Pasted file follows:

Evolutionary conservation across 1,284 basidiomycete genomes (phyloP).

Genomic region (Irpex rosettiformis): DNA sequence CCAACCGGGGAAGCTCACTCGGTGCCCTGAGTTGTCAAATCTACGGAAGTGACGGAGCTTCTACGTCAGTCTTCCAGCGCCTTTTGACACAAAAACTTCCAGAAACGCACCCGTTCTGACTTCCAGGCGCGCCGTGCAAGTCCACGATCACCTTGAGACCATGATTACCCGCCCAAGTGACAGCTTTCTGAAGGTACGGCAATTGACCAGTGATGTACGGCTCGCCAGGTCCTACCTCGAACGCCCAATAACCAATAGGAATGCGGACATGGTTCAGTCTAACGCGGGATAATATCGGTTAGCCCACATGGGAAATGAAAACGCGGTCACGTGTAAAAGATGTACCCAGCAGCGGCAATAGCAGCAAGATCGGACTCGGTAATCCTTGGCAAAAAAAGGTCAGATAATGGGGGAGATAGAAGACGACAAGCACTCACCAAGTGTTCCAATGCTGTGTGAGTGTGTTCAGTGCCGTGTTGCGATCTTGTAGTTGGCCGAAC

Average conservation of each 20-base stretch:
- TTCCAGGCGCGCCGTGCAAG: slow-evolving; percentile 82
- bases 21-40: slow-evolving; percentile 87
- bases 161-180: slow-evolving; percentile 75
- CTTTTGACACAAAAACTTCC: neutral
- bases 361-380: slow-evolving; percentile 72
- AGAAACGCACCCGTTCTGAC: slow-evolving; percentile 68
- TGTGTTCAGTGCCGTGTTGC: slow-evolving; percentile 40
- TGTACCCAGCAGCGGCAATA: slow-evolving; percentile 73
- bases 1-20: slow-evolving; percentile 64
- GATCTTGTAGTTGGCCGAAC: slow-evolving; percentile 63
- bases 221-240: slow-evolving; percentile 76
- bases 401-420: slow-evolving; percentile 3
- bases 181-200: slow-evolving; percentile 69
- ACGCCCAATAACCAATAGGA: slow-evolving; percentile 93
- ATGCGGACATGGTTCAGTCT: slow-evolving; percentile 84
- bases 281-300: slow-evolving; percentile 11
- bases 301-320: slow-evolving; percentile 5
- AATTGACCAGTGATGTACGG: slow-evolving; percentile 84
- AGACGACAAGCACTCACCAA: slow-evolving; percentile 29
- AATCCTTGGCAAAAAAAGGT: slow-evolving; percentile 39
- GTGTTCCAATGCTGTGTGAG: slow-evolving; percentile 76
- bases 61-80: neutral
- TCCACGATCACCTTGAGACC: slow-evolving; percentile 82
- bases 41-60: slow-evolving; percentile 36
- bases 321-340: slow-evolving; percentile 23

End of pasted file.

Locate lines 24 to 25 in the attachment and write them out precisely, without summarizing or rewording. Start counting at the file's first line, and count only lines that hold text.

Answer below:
- GTGTTCCAATGCTGTGTGAG: slow-evolving; percentile 76
- bases 61-80: neutral